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Medical Condition:
Haemorrhoidopexy
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Also Known As:
PPH – Procedure for Prolapse

 

Description:

Haemorrhoidopexy is also known as PPH – Procedure for Prolapse

Haemorrhoids, Stapled Anopexy, Stapled Prolapsectomy and Stapled Mucosectomy.


This operation does not involve the removal of the haemorrhoids themselves but it involves removing a band of the bowel tissue above the dentate line. This process reduces the blood supply to the haemorrhoids and trims the tissue likely to lead to prolapsed piles. 
Studies have evaluated the two operations and in terms of effectiveness it appears that conventional surgery remains the gold standard. Statistics showing that rates of post-operative prolapse are significantly more with Haemorrhoidopexy, however statements from patients commented that pain was less and return to activities of daily living was faster with patients following Haemorrhoidopexy

The Haemorrhoidopexy operation

The doctor who is performing the procedure will explain what they are going to do, and will ask for your written consent to perform the procedure. This procedure is performed on grade 3-4 haemorrhoids

  1. If you understand both what procedure you are going to have performed and have been told of the risks involved with the procedure then you sign the consent form
  2. You will be asked to remove your clothes and put on a gown
  3. Prior to going to theatre you will have discussed which anaesthetic is suitable for you with the anaesthetist.
  4. You will be escorted to the theatre where you will then have either a general or spinal anaesthetic
  5. You will be positioned either on the operating table with stirrups for your feet called the lithotomy position. Or on your front with your bottom raised it will depend on the location of the haemorrhoids. ( it will seem all a bit undignified but you will have either a sheet or blanket covering you until the procedure begins
  6. You will have sterile drapes put over you to maintain a sterile field for the surgeon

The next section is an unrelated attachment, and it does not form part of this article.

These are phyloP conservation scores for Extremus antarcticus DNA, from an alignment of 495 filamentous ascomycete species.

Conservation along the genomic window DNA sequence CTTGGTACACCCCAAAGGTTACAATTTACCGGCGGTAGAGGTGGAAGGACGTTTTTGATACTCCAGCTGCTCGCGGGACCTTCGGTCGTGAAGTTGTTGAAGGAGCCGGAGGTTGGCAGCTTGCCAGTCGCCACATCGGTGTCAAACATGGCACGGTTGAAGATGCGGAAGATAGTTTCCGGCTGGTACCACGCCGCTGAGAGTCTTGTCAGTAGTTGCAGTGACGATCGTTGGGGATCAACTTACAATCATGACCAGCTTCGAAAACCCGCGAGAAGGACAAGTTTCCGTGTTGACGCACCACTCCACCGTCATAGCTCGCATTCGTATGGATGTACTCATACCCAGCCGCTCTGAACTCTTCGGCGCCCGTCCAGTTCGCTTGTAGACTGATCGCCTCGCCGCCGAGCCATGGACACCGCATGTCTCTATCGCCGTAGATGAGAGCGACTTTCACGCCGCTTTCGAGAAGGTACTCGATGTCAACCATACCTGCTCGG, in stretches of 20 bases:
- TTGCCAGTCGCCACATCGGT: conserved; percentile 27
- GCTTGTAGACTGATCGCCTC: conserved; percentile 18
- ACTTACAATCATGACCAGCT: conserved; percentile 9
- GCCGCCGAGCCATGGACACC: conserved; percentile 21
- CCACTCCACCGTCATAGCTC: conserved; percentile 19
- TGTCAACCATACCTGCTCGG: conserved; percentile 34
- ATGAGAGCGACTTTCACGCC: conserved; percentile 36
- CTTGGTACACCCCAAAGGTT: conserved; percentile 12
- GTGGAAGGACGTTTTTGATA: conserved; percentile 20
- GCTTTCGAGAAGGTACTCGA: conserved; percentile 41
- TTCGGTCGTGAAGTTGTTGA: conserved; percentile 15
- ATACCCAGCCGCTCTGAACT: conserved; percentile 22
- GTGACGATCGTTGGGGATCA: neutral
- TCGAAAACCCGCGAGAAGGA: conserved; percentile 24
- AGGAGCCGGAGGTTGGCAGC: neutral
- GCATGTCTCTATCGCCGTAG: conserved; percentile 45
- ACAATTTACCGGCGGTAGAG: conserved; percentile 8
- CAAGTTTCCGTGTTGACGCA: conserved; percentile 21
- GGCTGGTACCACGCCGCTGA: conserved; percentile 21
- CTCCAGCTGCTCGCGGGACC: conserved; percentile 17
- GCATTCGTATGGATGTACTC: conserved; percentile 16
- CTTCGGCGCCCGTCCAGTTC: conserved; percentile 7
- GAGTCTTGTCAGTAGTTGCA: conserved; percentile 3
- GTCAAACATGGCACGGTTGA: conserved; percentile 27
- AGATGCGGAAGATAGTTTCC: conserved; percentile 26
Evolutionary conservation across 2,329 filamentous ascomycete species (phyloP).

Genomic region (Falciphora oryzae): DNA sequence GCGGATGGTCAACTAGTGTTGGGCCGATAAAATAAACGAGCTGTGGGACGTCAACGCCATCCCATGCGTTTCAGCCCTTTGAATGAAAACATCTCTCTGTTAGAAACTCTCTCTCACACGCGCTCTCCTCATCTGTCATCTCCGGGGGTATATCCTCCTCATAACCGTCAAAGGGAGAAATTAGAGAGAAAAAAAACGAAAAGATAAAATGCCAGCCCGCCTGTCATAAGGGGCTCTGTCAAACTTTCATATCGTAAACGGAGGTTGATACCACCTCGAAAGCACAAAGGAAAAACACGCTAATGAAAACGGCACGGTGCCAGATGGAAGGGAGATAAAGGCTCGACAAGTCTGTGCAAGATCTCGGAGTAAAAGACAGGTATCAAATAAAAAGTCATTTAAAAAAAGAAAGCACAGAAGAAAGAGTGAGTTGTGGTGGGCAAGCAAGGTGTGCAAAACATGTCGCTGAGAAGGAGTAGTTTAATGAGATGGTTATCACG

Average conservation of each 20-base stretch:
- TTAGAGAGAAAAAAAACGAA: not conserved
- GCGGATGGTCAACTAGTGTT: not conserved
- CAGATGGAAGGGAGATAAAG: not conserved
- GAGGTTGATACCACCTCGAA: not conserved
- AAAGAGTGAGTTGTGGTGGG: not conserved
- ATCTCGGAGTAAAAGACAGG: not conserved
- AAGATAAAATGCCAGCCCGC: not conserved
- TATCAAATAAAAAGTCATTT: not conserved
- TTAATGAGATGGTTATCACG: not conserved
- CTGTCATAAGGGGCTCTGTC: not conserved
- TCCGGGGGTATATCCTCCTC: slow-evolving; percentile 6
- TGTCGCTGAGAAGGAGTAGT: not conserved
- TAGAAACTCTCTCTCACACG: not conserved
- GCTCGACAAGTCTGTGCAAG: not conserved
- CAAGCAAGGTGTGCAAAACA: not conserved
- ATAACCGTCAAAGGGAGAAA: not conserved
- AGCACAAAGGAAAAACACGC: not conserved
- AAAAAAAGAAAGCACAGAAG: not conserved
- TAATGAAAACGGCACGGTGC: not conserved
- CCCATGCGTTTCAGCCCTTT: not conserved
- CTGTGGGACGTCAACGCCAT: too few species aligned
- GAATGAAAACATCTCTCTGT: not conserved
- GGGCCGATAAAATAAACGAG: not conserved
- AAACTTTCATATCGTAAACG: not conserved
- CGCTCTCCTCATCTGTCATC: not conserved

7. An antiseptic/bacterial solution will be painted around the perineal area to eliminate germs from the skin surface
  8. An instrument called a Circular Anal Dilator will be gently placed in your anus so the doctor will be able to have a good view the haemorrhoids.
  9. The dilator will be above the level of the haemorrhoids as the idea of the equipment used is to remove a circular piece of the bowel tissue, donut shaped.
  10. A purse string suture is created around the circumference of the bowel tissue
  11. The top section of the stapling device is inserted above the purse string.
  12. The purse string suture is then tightened drawing the bowel inwards
  13. The two pieces of bowel are then stapled together. Thus having the effect of drawing up the haemorrhoids inside the bowel.
  14. The circular piece of bowel tissue is removed with the stapling device
  15. The haemorrhoids  have not been removed merely relocated further up inside  the bowel where hopefully they will remain and not cause a problem
  16. once the operation is completed a large sanitary pad will be taped in position
  17. You will be placed on your side after the procedure to cause your buttocks to press together helping with the pressure which reduces bleeding.
  18. When you are in recovery the wound site will be inspected frequently to check on bleeding a small amount is expected but larger quantities may require a surgical opinion.